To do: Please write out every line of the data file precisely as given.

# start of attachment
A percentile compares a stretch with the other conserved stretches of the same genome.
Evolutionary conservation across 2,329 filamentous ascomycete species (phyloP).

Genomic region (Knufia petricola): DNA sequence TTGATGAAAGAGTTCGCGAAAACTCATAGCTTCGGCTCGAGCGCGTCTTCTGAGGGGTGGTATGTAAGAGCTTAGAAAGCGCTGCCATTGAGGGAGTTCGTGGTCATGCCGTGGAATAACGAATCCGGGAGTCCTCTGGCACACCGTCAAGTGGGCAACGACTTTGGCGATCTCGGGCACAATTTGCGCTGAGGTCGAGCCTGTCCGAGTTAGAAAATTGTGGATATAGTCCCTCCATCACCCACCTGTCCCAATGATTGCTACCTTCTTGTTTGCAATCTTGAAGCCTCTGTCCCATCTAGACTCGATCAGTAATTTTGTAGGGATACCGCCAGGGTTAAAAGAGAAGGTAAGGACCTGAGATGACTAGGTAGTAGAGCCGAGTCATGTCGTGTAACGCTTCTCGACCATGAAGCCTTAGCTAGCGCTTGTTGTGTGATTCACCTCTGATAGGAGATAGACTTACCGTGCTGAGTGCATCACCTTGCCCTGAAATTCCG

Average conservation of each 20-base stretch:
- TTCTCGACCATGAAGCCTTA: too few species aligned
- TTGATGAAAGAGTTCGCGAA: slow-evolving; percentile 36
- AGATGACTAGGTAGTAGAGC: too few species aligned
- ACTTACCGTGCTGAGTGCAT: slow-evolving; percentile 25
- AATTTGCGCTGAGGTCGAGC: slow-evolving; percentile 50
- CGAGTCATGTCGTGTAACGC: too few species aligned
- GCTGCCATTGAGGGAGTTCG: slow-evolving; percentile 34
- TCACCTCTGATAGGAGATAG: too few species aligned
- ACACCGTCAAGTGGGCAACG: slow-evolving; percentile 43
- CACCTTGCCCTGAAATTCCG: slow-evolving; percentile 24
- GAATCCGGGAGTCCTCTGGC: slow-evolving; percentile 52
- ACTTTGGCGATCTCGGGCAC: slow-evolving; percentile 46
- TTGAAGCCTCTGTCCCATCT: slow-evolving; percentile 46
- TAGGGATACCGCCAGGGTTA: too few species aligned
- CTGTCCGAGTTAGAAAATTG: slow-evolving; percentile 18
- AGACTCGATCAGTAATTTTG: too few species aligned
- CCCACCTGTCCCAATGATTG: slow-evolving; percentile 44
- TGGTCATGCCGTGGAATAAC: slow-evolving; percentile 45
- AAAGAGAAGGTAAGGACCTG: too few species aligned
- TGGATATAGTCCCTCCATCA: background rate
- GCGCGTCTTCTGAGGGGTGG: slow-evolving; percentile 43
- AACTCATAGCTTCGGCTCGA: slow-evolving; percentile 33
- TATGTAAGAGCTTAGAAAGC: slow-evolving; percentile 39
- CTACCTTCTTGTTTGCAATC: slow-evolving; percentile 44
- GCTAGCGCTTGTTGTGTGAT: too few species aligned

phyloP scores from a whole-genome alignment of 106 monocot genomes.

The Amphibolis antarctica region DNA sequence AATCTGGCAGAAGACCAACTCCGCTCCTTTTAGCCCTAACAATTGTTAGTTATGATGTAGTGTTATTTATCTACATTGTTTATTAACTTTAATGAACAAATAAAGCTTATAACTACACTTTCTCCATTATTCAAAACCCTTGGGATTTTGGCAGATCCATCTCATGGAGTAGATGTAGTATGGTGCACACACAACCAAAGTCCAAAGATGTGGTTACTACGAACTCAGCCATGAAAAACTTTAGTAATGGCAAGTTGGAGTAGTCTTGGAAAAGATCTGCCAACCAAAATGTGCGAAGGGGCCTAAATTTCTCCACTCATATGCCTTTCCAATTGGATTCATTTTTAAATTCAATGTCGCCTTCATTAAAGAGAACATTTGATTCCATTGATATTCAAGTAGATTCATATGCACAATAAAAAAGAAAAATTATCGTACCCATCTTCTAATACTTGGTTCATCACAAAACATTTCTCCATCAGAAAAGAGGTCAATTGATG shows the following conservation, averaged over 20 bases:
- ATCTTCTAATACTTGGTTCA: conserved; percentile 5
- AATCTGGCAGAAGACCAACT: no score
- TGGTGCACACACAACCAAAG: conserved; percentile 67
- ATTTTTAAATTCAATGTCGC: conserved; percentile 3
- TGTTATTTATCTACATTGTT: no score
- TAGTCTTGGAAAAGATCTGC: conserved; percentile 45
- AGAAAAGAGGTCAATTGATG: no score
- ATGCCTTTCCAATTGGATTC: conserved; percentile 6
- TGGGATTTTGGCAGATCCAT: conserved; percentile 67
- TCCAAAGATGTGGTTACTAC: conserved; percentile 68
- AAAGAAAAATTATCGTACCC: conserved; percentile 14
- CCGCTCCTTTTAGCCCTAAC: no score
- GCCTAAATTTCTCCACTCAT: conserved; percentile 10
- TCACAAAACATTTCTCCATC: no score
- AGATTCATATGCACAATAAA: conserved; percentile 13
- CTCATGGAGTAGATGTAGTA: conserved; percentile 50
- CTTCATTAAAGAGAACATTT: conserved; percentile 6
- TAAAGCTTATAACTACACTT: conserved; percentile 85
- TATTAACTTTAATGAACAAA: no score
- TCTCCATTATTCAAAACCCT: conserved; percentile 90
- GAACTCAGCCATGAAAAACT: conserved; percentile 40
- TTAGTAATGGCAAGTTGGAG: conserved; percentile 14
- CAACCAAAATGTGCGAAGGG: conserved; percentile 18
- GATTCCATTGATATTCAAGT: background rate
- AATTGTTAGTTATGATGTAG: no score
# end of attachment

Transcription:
A percentile compares a stretch with the other conserved stretches of the same genome.
Evolutionary conservation across 2,329 filamentous ascomycete species (phyloP).

Genomic region (Knufia petricola): DNA sequence TTGATGAAAGAGTTCGCGAAAACTCATAGCTTCGGCTCGAGCGCGTCTTCTGAGGGGTGGTATGTAAGAGCTTAGAAAGCGCTGCCATTGAGGGAGTTCGTGGTCATGCCGTGGAATAACGAATCCGGGAGTCCTCTGGCACACCGTCAAGTGGGCAACGACTTTGGCGATCTCGGGCACAATTTGCGCTGAGGTCGAGCCTGTCCGAGTTAGAAAATTGTGGATATAGTCCCTCCATCACCCACCTGTCCCAATGATTGCTACCTTCTTGTTTGCAATCTTGAAGCCTCTGTCCCATCTAGACTCGATCAGTAATTTTGTAGGGATACCGCCAGGGTTAAAAGAGAAGGTAAGGACCTGAGATGACTAGGTAGTAGAGCCGAGTCATGTCGTGTAACGCTTCTCGACCATGAAGCCTTAGCTAGCGCTTGTTGTGTGATTCACCTCTGATAGGAGATAGACTTACCGTGCTGAGTGCATCACCTTGCCCTGAAATTCCG

Average conservation of each 20-base stretch:
- TTCTCGACCATGAAGCCTTA: too few species aligned
- TTGATGAAAGAGTTCGCGAA: slow-evolving; percentile 36
- AGATGACTAGGTAGTAGAGC: too few species aligned
- ACTTACCGTGCTGAGTGCAT: slow-evolving; percentile 25
- AATTTGCGCTGAGGTCGAGC: slow-evolving; percentile 50
- CGAGTCATGTCGTGTAACGC: too few species aligned
- GCTGCCATTGAGGGAGTTCG: slow-evolving; percentile 34
- TCACCTCTGATAGGAGATAG: too few species aligned
- ACACCGTCAAGTGGGCAACG: slow-evolving; percentile 43
- CACCTTGCCCTGAAATTCCG: slow-evolving; percentile 24
- GAATCCGGGAGTCCTCTGGC: slow-evolving; percentile 52
- ACTTTGGCGATCTCGGGCAC: slow-evolving; percentile 46
- TTGAAGCCTCTGTCCCATCT: slow-evolving; percentile 46
- TAGGGATACCGCCAGGGTTA: too few species aligned
- CTGTCCGAGTTAGAAAATTG: slow-evolving; percentile 18
- AGACTCGATCAGTAATTTTG: too few species aligned
- CCCACCTGTCCCAATGATTG: slow-evolving; percentile 44
- TGGTCATGCCGTGGAATAAC: slow-evolving; percentile 45
- AAAGAGAAGGTAAGGACCTG: too few species aligned
- TGGATATAGTCCCTCCATCA: background rate
- GCGCGTCTTCTGAGGGGTGG: slow-evolving; percentile 43
- AACTCATAGCTTCGGCTCGA: slow-evolving; percentile 33
- TATGTAAGAGCTTAGAAAGC: slow-evolving; percentile 39
- CTACCTTCTTGTTTGCAATC: slow-evolving; percentile 44
- GCTAGCGCTTGTTGTGTGAT: too few species aligned

phyloP scores from a whole-genome alignment of 106 monocot genomes.

The Amphibolis antarctica region DNA sequence AATCTGGCAGAAGACCAACTCCGCTCCTTTTAGCCCTAACAATTGTTAGTTATGATGTAGTGTTATTTATCTACATTGTTTATTAACTTTAATGAACAAATAAAGCTTATAACTACACTTTCTCCATTATTCAAAACCCTTGGGATTTTGGCAGATCCATCTCATGGAGTAGATGTAGTATGGTGCACACACAACCAAAGTCCAAAGATGTGGTTACTACGAACTCAGCCATGAAAAACTTTAGTAATGGCAAGTTGGAGTAGTCTTGGAAAAGATCTGCCAACCAAAATGTGCGAAGGGGCCTAAATTTCTCCACTCATATGCCTTTCCAATTGGATTCATTTTTAAATTCAATGTCGCCTTCATTAAAGAGAACATTTGATTCCATTGATATTCAAGTAGATTCATATGCACAATAAAAAAGAAAAATTATCGTACCCATCTTCTAATACTTGGTTCATCACAAAACATTTCTCCATCAGAAAAGAGGTCAATTGATG shows the following conservation, averaged over 20 bases:
- ATCTTCTAATACTTGGTTCA: conserved; percentile 5
- AATCTGGCAGAAGACCAACT: no score
- TGGTGCACACACAACCAAAG: conserved; percentile 67
- ATTTTTAAATTCAATGTCGC: conserved; percentile 3
- TGTTATTTATCTACATTGTT: no score
- TAGTCTTGGAAAAGATCTGC: conserved; percentile 45
- AGAAAAGAGGTCAATTGATG: no score
- ATGCCTTTCCAATTGGATTC: conserved; percentile 6
- TGGGATTTTGGCAGATCCAT: conserved; percentile 67
- TCCAAAGATGTGGTTACTAC: conserved; percentile 68
- AAAGAAAAATTATCGTACCC: conserved; percentile 14
- CCGCTCCTTTTAGCCCTAAC: no score
- GCCTAAATTTCTCCACTCAT: conserved; percentile 10
- TCACAAAACATTTCTCCATC: no score
- AGATTCATATGCACAATAAA: conserved; percentile 13
- CTCATGGAGTAGATGTAGTA: conserved; percentile 50
- CTTCATTAAAGAGAACATTT: conserved; percentile 6
- TAAAGCTTATAACTACACTT: conserved; percentile 85
- TATTAACTTTAATGAACAAA: no score
- TCTCCATTATTCAAAACCCT: conserved; percentile 90
- GAACTCAGCCATGAAAAACT: conserved; percentile 40
- TTAGTAATGGCAAGTTGGAG: conserved; percentile 14
- CAACCAAAATGTGCGAAGGG: conserved; percentile 18
- GATTCCATTGATATTCAAGT: background rate
- AATTGTTAGTTATGATGTAG: no score